Intel hunt led to shootout at bin Laden fortress

Osama bin Laden, the face of global terrorism and architect of the Sept. 11, 2001, attacks, was killed in a firefight with elite American forces Monday. Though by far the most notorious of the men on the FBI's list of most wanted terrorists, nine others remain on the list. AP

Osama bin Laden's compound in Abbottabad
Osama bin Laden's compound in Abbottabad, Pakistan, is seen following a U.S. military raid on May 2, 2011.
Reuters

Senior administration officials tell CBS News that the operation to find and kill al Qaeda boss Osama bin Laden began in earnest when the CIA learned the world's most wanted terrorist was in a specific compound in Pakistan.

The president ordered the raid by a small, elite Navy SEAL team, which found bin Laden in a home on a fortified compound in Abbottabad, near Islamabad, Pakistan's capital.

Complete coverage: Osama bin Laden's end

Intelligence agents believed there was a "high probability" bin Laden was hiding at the compound.

U.S. officials say inside information was key to the successful operation. The CIA has for decades tried to gain the confidence of people close to the al Qaeda boss. Terror detainees "flagged to us people who were providing direct support" to bin Laden. A lone courier in particular, an associate of other senior al Qaeda members, proved crucial in the end.

According to senior administration officials, Mr. Obama met with his national security team at least 9 meetings prior to the operation that ended bin Laden's life. The president's top national security officials met five times themselves, and their deputies seven times. In addition, Mr. Obama has frequent consultations between the NSC, CIA, DoD and other agencies on the bin Laden hunt.

A tape showing Osama bin Laden, taken before September 11, 2001.
CBS

The president made the decision to undertake the operation at 8:20am ET on April 29th in the Diplomatic Room, prior to going to Alabama to view the tornado damage. On May 1, the national security staff and others worked out final details for the operation. Following is more of the timeline:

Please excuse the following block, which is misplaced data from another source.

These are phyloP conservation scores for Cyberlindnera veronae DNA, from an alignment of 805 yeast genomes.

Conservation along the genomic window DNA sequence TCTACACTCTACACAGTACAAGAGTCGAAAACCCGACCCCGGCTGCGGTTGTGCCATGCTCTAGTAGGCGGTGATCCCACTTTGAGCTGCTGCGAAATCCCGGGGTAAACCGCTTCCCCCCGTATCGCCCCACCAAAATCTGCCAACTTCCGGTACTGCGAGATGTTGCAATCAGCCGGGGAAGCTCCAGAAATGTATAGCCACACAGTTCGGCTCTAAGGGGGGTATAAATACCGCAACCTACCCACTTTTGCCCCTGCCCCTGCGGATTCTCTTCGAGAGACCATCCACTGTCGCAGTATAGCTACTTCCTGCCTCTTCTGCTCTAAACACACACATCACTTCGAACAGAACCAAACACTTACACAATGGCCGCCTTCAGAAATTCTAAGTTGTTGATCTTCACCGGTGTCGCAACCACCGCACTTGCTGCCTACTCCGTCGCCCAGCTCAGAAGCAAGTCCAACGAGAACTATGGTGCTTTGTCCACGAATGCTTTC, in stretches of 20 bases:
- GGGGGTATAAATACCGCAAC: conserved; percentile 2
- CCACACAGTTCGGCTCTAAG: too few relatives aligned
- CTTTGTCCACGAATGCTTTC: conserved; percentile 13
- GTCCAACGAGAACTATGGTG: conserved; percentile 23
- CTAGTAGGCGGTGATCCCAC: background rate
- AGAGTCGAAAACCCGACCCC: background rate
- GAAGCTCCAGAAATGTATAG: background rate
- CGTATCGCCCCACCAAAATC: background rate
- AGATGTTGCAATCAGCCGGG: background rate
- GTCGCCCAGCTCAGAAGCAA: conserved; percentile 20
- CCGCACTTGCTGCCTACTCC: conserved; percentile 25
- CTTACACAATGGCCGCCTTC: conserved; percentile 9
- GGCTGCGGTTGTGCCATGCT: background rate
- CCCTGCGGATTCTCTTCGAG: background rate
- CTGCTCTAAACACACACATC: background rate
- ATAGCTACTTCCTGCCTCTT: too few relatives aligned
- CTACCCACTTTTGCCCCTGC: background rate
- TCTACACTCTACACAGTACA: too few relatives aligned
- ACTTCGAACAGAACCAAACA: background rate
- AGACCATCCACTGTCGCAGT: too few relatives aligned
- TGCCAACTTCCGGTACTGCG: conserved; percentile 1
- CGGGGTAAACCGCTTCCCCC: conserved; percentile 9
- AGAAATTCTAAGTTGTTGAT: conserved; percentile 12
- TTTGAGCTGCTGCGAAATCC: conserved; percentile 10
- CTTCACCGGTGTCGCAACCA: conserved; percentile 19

2:00pm Mr. Obama met with the principals to review final preparations.

3:32pm Mr. Obama returned to the Situation Room for an additional briefing.

3:50pm Mr. Obama first learns that bin Laden was tentatively identified.

7:01pm Mr. Obama learns that there's a "high probability"  bin Laden has been identified.

8:30pm Mr. Obama receives a further briefings.

11:30pm Mr. Obama tells nation Osama bin Laden is dead.

Video: Osama bin Laden killed

CBS News was told that the courier was "trusted" by bin Laden. "We identified areas where this courier and his brother operated, but they had extensive operational security," said the official -- and those elaborate security procedures made the U.S. even more suspicious of whom they were catering to.

Bin Laden's residence was identified in August 2010 in Abbottabad, Pakistan, an affluent area home to many retired military officers.

American agents were "shocked by what we saw" at the compound, calling it an "extraordinary" complex many times larger than the other homes in the neighborhood, surrounded by an eight-foot high, barbed wire-topped wall.

Abbottabad Pakistan
CBS/AP

CBS is told there were secondary perimeter walls inside the compound, with two security gates. One thing intelligence operatives noticed was that the residents of the complex seemed to burn their trash, an unusual measure to maintain privacy which set them apart from their neighbors.

The lavish home had a terrace on the third floor, surrounded by its own seven-foot high privacy wall.

Another unusual feature of the unusually expensive home -- it had no telephone or internet connections. That set more alarm bells ringing.

The raid on Bin Laden's compound

Early Sunday afternoon, Mr. Obama ordered the "surgical" U.S. helicopter raid on the compound in Abbottabad. It was planned as an elite strike by a small team to minimize any collateral damage or death in the area.

CBS News national security correspondent David Martin reports the team went in aboard two Blackhawk helicopters. It was a military team of about two dozen, but they were operating under the authority of Leon Panetta, the CIA Director, since the U.S. military does not have authority to operate in Pakistan. A second team of about two dozen orbited out of sight in case they were needed.

U.S. troops were at the compound for less than 40 minutes. In addition to bin Laden, three adult males were killed, including bin Laden's adult son and two couriers.

Bin Laden did not go peacefully, according to officials. He resisted arrest and was killed in a firefight as U.S. troops entered the compound.

One woman was killed when she was used as a human shield, U.S. officials say.

Two women were injured in the raid.

One of the U.S. helicopters had mechanical failure before leaving the raid and was destroyed.

None of the specific intelligence resulting in the raid was shared with another country. Only a "very small group of people" inside the U.S. government knew it was to happen. Officials say Pakistan's government was notified after the fact.

The officials, all of whom spoke to CBS News on condition they remain anonymous, said care was being take to ensure bin Laden's body was handled in an "appropriate manner" according to Islamic custom.

  • Tucker Reals

    Tucker Reals is the CBSNews.com foreign editor, based at the CBS News London bureau.

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